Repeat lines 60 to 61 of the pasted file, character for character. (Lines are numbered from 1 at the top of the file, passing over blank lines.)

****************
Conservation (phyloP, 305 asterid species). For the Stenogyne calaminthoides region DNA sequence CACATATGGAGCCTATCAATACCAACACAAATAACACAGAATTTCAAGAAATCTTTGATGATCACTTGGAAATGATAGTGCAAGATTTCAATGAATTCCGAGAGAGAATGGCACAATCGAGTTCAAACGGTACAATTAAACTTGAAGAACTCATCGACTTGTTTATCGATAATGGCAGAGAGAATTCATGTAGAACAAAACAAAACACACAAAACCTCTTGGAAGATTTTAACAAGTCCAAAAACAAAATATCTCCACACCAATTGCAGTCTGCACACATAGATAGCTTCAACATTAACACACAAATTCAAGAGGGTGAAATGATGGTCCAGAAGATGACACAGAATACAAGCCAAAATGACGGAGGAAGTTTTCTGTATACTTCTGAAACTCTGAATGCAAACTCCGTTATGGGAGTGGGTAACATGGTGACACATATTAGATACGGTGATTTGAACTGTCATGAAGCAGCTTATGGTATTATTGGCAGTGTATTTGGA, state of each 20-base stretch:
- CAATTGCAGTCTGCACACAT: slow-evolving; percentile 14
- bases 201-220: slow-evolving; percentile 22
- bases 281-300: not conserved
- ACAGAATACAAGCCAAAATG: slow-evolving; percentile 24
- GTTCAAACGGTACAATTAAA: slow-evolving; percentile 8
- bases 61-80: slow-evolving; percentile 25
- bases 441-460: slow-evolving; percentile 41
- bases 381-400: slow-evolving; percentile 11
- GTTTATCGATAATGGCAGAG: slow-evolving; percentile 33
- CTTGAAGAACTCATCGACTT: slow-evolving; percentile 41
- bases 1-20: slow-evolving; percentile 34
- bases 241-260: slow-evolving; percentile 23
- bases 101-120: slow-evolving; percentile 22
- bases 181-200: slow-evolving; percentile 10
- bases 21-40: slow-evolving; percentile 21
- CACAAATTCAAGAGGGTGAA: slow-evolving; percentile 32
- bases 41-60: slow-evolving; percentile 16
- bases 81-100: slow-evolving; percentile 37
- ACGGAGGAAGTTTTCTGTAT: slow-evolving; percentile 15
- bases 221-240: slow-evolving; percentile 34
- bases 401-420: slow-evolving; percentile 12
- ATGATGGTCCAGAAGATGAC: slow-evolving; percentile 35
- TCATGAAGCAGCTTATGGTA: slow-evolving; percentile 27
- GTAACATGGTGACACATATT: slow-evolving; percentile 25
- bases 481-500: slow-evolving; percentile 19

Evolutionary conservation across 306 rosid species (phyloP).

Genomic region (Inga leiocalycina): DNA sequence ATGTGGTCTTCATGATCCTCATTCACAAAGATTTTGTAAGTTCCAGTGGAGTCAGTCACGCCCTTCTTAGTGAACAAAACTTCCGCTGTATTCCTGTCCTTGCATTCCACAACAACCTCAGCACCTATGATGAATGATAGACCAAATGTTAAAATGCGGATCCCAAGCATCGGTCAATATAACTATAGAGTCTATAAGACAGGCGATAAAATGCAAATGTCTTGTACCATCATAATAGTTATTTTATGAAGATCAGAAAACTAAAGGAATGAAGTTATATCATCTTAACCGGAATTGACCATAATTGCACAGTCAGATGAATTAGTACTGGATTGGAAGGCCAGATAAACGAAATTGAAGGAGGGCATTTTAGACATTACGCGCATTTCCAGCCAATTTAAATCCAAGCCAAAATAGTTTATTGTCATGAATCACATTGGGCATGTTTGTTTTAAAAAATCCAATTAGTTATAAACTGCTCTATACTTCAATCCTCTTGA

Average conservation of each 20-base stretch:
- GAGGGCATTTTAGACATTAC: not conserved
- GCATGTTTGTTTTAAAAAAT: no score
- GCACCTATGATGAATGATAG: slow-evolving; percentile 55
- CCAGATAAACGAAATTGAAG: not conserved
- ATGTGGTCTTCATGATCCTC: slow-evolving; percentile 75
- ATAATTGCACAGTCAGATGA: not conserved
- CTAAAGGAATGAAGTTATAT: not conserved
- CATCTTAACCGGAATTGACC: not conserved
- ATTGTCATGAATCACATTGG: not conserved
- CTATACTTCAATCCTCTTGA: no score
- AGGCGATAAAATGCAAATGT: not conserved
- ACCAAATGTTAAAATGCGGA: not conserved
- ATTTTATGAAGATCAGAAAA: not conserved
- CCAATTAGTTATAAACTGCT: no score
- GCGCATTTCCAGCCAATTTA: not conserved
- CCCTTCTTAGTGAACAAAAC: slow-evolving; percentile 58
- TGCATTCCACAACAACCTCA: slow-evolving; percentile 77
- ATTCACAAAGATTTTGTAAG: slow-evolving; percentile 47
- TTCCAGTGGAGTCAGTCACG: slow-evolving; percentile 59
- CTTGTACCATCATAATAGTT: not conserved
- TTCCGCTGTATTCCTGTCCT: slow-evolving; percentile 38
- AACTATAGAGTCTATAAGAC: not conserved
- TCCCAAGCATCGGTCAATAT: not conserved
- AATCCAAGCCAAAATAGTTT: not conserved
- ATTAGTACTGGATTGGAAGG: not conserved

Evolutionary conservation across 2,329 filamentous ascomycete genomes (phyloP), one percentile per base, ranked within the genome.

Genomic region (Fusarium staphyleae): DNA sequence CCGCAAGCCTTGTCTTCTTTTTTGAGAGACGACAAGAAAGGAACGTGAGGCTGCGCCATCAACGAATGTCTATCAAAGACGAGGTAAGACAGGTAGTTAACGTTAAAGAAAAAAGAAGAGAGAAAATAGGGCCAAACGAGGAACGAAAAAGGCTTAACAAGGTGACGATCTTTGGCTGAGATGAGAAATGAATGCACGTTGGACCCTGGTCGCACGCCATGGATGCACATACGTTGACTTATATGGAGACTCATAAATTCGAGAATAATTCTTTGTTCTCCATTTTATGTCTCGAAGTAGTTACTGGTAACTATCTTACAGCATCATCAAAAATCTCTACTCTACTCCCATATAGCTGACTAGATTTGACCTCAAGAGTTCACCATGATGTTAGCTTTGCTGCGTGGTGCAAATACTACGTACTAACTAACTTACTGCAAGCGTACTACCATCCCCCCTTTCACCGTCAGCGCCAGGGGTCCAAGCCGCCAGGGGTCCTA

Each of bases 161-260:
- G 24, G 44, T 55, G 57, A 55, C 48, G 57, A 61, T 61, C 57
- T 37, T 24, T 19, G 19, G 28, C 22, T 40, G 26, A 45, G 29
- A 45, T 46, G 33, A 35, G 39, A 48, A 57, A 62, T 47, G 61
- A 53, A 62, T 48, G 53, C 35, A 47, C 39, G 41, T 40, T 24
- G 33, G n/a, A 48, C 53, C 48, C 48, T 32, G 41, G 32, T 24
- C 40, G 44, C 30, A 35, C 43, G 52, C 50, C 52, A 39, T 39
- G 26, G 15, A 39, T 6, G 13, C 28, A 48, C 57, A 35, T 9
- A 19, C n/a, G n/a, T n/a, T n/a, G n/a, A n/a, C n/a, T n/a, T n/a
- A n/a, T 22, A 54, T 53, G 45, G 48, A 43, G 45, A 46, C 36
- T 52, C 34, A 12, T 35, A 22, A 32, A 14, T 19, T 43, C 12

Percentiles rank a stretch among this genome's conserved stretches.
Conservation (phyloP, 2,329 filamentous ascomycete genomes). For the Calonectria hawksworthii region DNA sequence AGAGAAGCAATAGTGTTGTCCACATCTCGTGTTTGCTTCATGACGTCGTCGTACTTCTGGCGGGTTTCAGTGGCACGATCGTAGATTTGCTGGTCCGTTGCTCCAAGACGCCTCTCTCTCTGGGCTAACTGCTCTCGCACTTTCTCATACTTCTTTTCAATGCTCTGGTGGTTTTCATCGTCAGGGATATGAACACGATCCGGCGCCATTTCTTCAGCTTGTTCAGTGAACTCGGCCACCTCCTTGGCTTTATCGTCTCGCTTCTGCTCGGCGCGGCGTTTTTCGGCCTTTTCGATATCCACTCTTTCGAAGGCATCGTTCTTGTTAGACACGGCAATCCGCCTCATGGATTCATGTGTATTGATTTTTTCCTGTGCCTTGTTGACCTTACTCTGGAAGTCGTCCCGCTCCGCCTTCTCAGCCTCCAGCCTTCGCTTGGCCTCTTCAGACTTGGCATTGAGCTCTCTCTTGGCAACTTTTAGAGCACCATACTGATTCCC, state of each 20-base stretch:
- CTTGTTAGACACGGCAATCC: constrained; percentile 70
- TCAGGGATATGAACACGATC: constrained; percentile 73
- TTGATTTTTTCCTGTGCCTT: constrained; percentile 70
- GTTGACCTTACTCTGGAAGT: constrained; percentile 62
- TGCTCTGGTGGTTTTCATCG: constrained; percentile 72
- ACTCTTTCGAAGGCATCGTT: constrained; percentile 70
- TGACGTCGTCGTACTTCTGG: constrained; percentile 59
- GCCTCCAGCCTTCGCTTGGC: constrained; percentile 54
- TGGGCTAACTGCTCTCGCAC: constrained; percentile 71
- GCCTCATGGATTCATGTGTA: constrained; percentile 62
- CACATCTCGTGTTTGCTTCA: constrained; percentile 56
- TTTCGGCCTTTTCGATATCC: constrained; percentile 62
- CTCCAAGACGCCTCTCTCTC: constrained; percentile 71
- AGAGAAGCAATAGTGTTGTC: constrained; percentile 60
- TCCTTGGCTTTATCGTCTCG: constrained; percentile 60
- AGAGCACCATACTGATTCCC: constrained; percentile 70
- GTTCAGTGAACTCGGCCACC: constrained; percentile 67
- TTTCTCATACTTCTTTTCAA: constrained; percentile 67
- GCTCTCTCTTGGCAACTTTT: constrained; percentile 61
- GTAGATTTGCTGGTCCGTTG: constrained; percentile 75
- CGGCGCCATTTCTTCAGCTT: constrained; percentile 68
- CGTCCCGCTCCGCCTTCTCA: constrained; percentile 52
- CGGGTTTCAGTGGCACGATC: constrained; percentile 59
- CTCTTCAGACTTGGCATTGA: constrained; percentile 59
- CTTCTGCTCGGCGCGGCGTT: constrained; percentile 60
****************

- A 45, T 46, G 33, A 35, G 39, A 48, A 57, A 62, T 47, G 61
- A 53, A 62, T 48, G 53, C 35, A 47, C 39, G 41, T 40, T 24